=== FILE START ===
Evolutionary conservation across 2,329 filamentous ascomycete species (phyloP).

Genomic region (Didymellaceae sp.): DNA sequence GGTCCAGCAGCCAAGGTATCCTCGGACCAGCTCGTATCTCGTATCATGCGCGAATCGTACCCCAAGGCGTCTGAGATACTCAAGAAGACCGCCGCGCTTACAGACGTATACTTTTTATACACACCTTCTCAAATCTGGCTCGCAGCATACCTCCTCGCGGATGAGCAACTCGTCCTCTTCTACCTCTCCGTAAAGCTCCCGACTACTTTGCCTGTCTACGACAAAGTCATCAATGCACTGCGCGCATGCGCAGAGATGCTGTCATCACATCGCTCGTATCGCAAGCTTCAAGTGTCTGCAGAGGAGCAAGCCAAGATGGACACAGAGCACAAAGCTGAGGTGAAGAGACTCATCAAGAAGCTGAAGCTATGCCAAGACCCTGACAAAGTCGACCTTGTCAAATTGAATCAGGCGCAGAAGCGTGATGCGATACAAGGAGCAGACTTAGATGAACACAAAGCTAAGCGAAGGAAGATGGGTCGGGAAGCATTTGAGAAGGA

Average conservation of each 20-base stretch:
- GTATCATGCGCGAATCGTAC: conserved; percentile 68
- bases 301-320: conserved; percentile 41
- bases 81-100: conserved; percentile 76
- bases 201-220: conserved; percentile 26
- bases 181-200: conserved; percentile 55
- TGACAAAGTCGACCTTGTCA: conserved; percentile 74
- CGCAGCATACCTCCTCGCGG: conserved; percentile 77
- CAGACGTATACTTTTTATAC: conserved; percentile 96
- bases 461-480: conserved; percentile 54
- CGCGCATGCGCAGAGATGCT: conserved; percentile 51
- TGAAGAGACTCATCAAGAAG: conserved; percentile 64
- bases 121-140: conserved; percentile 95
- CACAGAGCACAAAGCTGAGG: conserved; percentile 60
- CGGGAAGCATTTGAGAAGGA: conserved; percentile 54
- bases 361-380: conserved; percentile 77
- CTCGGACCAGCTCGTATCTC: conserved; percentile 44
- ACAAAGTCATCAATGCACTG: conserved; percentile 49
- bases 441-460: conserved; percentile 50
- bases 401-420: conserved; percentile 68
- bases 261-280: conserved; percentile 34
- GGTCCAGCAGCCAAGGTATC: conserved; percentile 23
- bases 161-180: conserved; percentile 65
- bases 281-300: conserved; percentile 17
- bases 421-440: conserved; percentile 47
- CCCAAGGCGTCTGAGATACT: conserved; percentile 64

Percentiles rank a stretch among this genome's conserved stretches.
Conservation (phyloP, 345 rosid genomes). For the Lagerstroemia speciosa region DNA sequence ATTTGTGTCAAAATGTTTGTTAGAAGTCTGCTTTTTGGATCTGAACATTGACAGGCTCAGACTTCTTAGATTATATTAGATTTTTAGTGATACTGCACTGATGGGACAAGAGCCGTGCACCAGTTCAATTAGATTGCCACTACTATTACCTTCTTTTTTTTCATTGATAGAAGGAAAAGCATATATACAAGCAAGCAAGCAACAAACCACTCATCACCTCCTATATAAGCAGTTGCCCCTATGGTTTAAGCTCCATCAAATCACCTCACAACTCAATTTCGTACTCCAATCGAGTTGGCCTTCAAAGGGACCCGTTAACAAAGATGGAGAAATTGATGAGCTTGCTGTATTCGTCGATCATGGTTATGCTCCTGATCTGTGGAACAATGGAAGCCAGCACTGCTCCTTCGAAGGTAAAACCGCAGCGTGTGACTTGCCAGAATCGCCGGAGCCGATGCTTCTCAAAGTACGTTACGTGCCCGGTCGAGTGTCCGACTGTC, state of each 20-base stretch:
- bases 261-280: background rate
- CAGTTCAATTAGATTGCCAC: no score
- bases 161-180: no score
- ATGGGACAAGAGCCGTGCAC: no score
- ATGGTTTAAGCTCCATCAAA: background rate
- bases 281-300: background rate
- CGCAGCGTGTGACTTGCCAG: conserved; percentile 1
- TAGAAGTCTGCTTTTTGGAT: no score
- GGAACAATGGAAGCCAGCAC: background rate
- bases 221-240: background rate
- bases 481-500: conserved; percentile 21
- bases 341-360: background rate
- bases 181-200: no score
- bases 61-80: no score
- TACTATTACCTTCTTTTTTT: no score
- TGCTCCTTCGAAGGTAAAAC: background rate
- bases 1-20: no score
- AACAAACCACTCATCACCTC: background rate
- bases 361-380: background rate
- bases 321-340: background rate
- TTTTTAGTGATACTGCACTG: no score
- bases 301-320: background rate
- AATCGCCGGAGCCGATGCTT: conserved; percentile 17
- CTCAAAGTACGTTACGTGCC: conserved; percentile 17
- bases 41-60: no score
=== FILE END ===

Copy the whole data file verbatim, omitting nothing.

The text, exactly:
Evolutionary conservation across 2,329 filamentous ascomycete species (phyloP).

Genomic region (Didymellaceae sp.): DNA sequence GGTCCAGCAGCCAAGGTATCCTCGGACCAGCTCGTATCTCGTATCATGCGCGAATCGTACCCCAAGGCGTCTGAGATACTCAAGAAGACCGCCGCGCTTACAGACGTATACTTTTTATACACACCTTCTCAAATCTGGCTCGCAGCATACCTCCTCGCGGATGAGCAACTCGTCCTCTTCTACCTCTCCGTAAAGCTCCCGACTACTTTGCCTGTCTACGACAAAGTCATCAATGCACTGCGCGCATGCGCAGAGATGCTGTCATCACATCGCTCGTATCGCAAGCTTCAAGTGTCTGCAGAGGAGCAAGCCAAGATGGACACAGAGCACAAAGCTGAGGTGAAGAGACTCATCAAGAAGCTGAAGCTATGCCAAGACCCTGACAAAGTCGACCTTGTCAAATTGAATCAGGCGCAGAAGCGTGATGCGATACAAGGAGCAGACTTAGATGAACACAAAGCTAAGCGAAGGAAGATGGGTCGGGAAGCATTTGAGAAGGA

Average conservation of each 20-base stretch:
- GTATCATGCGCGAATCGTAC: conserved; percentile 68
- bases 301-320: conserved; percentile 41
- bases 81-100: conserved; percentile 76
- bases 201-220: conserved; percentile 26
- bases 181-200: conserved; percentile 55
- TGACAAAGTCGACCTTGTCA: conserved; percentile 74
- CGCAGCATACCTCCTCGCGG: conserved; percentile 77
- CAGACGTATACTTTTTATAC: conserved; percentile 96
- bases 461-480: conserved; percentile 54
- CGCGCATGCGCAGAGATGCT: conserved; percentile 51
- TGAAGAGACTCATCAAGAAG: conserved; percentile 64
- bases 121-140: conserved; percentile 95
- CACAGAGCACAAAGCTGAGG: conserved; percentile 60
- CGGGAAGCATTTGAGAAGGA: conserved; percentile 54
- bases 361-380: conserved; percentile 77
- CTCGGACCAGCTCGTATCTC: conserved; percentile 44
- ACAAAGTCATCAATGCACTG: conserved; percentile 49
- bases 441-460: conserved; percentile 50
- bases 401-420: conserved; percentile 68
- bases 261-280: conserved; percentile 34
- GGTCCAGCAGCCAAGGTATC: conserved; percentile 23
- bases 161-180: conserved; percentile 65
- bases 281-300: conserved; percentile 17
- bases 421-440: conserved; percentile 47
- CCCAAGGCGTCTGAGATACT: conserved; percentile 64

Percentiles rank a stretch among this genome's conserved stretches.
Conservation (phyloP, 345 rosid genomes). For the Lagerstroemia speciosa region DNA sequence ATTTGTGTCAAAATGTTTGTTAGAAGTCTGCTTTTTGGATCTGAACATTGACAGGCTCAGACTTCTTAGATTATATTAGATTTTTAGTGATACTGCACTGATGGGACAAGAGCCGTGCACCAGTTCAATTAGATTGCCACTACTATTACCTTCTTTTTTTTCATTGATAGAAGGAAAAGCATATATACAAGCAAGCAAGCAACAAACCACTCATCACCTCCTATATAAGCAGTTGCCCCTATGGTTTAAGCTCCATCAAATCACCTCACAACTCAATTTCGTACTCCAATCGAGTTGGCCTTCAAAGGGACCCGTTAACAAAGATGGAGAAATTGATGAGCTTGCTGTATTCGTCGATCATGGTTATGCTCCTGATCTGTGGAACAATGGAAGCCAGCACTGCTCCTTCGAAGGTAAAACCGCAGCGTGTGACTTGCCAGAATCGCCGGAGCCGATGCTTCTCAAAGTACGTTACGTGCCCGGTCGAGTGTCCGACTGTC, state of each 20-base stretch:
- bases 261-280: background rate
- CAGTTCAATTAGATTGCCAC: no score
- bases 161-180: no score
- ATGGGACAAGAGCCGTGCAC: no score
- ATGGTTTAAGCTCCATCAAA: background rate
- bases 281-300: background rate
- CGCAGCGTGTGACTTGCCAG: conserved; percentile 1
- TAGAAGTCTGCTTTTTGGAT: no score
- GGAACAATGGAAGCCAGCAC: background rate
- bases 221-240: background rate
- bases 481-500: conserved; percentile 21
- bases 341-360: background rate
- bases 181-200: no score
- bases 61-80: no score
- TACTATTACCTTCTTTTTTT: no score
- TGCTCCTTCGAAGGTAAAAC: background rate
- bases 1-20: no score
- AACAAACCACTCATCACCTC: background rate
- bases 361-380: background rate
- bases 321-340: background rate
- TTTTTAGTGATACTGCACTG: no score
- bases 301-320: background rate
- AATCGCCGGAGCCGATGCTT: conserved; percentile 17
- CTCAAAGTACGTTACGTGCC: conserved; percentile 17
- bases 41-60: no score